Riders to the Stars isn’t as good as The Magnetic Monster as it suffers from a little too much drama before its exciting climax in space with Carlson postponing his engagement with his girlfriend because they want to pick an astronaut who is unmarried. The film also seems to have the first ever psychotic episode in space too when Carlson loses it. It just isn’t well directed and although I’m a big Carlson fan, I’m the first to admit that all his directing assignments, along with this one, disappointed.
There is, however, good use of a centrifuge, or a large rotating device, where Lundigan is tested to his very limit. Riders is easily the worst of the trilogy but not a bad film.
The third and final film in the OSI trilogy is Gog. Tors was pushing the envelope with this movie as it is in colour and apparently the third sci-fi movie in widescreen. It is also in 3-D.
Strock is the official director this time, again on limited sets at Hal Roach Studios. This time the budget is an estimated $250,000. I cannot find what Riders to the Stars cost.
Like the previous OSI movies, it was distributed by United Artists as it is an independently made feature by Tors company and not by a major studio. Although filmed in 3-D, it was made towards the end of the short-lived craze for that effect and was photographed by Lothrop B. Worth (1903-2000). Filmed in Natural Vision 3-D which was a colour process, it used the same cameras that were used for Bwana Devil (1952) and House of Wax (1953). Worth did camerawork on House of Wax and would work with Strock again on I Was a Teenage Frankenstein (1957).
Lost in 3-D for many decades, it has recently been restored in 2016 and has played several festivals in that format.
The title of the film Gog comes from the Old Testament as does Magog. They are the names of two robots in the movie, which is set in an underground complex in New Mexico, a place apparently impenetrable to nuclear blast. However, it is not safe from an invisible enemy which is causing deadly malfunctions in the science labs and killing off key staff.
Instead of Richard Carlson, we have the brawny and more virile Richard Egan (1921-87 prostate cancer) as Dr David Sheppard from the Office of Scientific Investigation who is sent into the complex to investigate the mysterious goings on.
It is apparently sabotage and caused by the complex’s central computer being manipulated by an outside force. It could be seen to parallel todays doubts about the 5G network and Chinese involvement in their construction and possible spying and manipulation in the future as a result.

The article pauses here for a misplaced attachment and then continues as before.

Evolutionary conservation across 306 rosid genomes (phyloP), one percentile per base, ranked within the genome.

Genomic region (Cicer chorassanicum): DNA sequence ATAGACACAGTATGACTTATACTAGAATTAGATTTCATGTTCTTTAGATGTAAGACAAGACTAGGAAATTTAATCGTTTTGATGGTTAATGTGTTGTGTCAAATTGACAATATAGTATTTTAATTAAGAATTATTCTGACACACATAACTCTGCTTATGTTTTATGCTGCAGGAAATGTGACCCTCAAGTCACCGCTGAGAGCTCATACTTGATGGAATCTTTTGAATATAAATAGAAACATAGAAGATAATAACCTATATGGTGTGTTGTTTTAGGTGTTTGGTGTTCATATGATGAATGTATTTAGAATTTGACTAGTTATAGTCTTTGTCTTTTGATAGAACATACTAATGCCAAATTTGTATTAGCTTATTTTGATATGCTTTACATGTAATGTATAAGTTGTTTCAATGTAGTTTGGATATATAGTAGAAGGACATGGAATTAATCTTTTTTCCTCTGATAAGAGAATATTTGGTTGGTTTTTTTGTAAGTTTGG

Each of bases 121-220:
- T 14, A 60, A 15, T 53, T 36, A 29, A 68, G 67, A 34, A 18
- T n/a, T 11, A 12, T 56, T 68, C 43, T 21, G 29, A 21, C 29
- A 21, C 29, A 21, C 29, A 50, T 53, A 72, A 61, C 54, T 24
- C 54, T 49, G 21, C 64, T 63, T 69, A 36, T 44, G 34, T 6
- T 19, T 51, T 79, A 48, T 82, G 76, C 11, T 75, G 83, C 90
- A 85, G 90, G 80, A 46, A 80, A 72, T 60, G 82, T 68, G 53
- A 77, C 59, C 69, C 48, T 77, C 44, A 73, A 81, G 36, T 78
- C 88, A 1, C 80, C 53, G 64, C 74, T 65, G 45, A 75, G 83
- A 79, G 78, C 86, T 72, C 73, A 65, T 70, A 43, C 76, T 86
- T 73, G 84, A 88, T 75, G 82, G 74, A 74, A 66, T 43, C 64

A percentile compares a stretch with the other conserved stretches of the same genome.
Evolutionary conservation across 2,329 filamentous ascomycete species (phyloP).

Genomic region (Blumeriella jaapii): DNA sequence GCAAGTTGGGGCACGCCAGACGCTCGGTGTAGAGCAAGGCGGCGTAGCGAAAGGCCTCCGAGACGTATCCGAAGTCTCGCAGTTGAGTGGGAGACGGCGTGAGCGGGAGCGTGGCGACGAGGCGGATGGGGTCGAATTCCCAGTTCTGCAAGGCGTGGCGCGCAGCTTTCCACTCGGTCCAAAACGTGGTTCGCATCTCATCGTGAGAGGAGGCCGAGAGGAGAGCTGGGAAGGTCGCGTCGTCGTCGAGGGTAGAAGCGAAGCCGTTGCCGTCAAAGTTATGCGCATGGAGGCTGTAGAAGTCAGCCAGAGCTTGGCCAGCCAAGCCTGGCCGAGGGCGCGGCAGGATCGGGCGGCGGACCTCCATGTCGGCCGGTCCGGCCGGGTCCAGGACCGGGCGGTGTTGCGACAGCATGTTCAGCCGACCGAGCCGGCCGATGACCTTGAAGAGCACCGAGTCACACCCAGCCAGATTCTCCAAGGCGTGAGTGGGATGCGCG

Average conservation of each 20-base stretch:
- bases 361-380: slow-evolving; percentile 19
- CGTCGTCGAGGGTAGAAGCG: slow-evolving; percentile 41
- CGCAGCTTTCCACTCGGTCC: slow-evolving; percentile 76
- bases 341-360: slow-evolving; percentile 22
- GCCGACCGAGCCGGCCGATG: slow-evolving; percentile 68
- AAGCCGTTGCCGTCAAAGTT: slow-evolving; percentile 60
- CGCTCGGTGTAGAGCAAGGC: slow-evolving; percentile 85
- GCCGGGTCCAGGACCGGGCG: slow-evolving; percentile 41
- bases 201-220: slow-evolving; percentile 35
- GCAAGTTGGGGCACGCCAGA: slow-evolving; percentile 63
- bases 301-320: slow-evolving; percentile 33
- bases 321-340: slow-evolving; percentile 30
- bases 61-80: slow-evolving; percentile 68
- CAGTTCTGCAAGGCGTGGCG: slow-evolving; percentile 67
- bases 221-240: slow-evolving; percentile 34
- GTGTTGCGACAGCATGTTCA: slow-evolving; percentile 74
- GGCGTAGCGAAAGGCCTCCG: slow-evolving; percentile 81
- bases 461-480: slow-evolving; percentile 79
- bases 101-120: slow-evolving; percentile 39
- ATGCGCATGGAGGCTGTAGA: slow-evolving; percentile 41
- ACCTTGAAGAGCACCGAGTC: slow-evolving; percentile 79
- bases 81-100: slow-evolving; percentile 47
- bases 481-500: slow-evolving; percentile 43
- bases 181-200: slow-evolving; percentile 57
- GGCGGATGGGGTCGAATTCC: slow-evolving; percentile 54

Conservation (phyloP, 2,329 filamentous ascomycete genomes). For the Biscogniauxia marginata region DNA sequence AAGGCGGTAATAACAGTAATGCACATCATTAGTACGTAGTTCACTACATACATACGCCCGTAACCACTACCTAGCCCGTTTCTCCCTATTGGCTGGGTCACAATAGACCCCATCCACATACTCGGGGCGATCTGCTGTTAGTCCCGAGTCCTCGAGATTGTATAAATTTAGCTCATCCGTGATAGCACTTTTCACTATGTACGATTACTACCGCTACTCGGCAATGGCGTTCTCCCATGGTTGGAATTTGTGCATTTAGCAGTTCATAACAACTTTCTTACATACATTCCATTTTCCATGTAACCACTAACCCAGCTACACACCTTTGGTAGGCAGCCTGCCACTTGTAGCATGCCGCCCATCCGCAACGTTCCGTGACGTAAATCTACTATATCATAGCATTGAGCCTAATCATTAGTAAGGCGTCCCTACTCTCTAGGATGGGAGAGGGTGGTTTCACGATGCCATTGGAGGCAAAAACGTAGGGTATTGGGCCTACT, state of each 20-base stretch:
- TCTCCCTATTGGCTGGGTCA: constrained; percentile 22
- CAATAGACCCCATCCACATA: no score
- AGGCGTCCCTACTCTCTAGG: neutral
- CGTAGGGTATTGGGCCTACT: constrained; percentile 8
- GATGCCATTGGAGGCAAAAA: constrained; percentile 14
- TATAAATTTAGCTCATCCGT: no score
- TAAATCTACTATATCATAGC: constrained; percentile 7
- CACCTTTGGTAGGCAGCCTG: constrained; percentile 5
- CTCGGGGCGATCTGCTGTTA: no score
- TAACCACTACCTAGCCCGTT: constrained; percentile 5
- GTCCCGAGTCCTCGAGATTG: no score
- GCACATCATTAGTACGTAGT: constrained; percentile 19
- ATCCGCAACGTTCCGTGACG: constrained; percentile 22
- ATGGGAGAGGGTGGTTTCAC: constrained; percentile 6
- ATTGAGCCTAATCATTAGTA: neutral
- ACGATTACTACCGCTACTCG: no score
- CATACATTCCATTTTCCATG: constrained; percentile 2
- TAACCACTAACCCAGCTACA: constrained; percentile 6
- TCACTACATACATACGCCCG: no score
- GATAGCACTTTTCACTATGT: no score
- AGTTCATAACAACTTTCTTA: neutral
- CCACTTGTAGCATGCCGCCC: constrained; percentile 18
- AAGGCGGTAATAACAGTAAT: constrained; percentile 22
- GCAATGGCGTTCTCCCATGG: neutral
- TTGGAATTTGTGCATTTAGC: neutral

Another aspect of 5G is the rumour it can use high frequencies that can kill according to the conspiracy theorists. In the opening of The Magnetic Monster, Richard Carlson says: “Frequencies have been found that can penetrate the human brain and destroy life.” Conspiracists would support this fact-based theory. Anyway, there is a Western civilisation infrastructure conspiracy at work in Gog as the computer in Gog was built in Switzerland and a powerful radio transmitter added without the knowledge of its creator. Although it isn’t actually quoted in Gog, we guess it’s the Russians.
As with the previous two films, there is an exciting climax which features one of the robots possibly entering the complex’s nuclear reactor in the hope of causing an atomic chain reaction.
While Richard Carlson is missing from the cast, Herbert Marshall returns which goes to show the core group of actors and crew that Tors relied upon for these movies. Tors, in fact, married one of the stars of Gog, Constance Dowling (1920-69 heart attack) after the film wrapped and she retired immediately to raise a family.
Gog is beautiful to look at in the flat colour prints, as long as you haven’t got a copy where the colour has bled. But this last roll of the OSI dice didn’t predict the sudden end of the 3-D craze and may have suffered financially as a result. The direction is workman-like and a slight improvement over Riders to the Stars.
Like Riders to the Stars, Gog is not regarded as a classic, or a cult film, by many people at all but it is reasonably good science fact as opposed to science fiction. I’m sure that just like many of Tor’s later tv shows, many children lapped up the OSI films which seemed to grow a little more sophisticated as they progressed. Gog just didn’t succeed tremendously and it was time for Tors to take another tack in the form of Battle Taxi (1955) which concerned the Air Rescue Service.
Strock would be used again on Battle Taxi as director before he did the I Was a Teenage Frankenstein movie and How to Make a Monster (1958) for producer Herman Cohen (1925-2002 throat cancer). Strock then descended to the level of The Crawling Hand (1963), which maybe a cult film for all the wrong reasons, a film which he also wrote and edited. Strock worked with Tors on his tv shows in the 1960s but his feature directing more or less ended with The Crawling Hand… he continued to direct and edit movies into his 70s.
Perhaps Curt Siodmak was right when he said Strock never created another really good movie after The Magnetic Monster – which he may not have directed anyway.
Ivan Tors would work internationally in such countries in Africa for his show Daktari and related features such as Rhino! (1964) and worked in the Bahamas on the Richard Carlson scripted castaway movie Island of the Lost (1967), which isn’t as exciting as it sounds. One of the ‘creatures’ in that movie is a dog with prosthetic teeth!
Tors died of a heart attack while scouting locations in Brazil for a new tv show in 1983.
From the science ‘fact’ of his OSI trilogy to his long spell in the 1960s which saw him care about the preservation as well as the celebration of wildlife with his tv shows, Ivan Tors left his mark on the film and television industry. A-Men!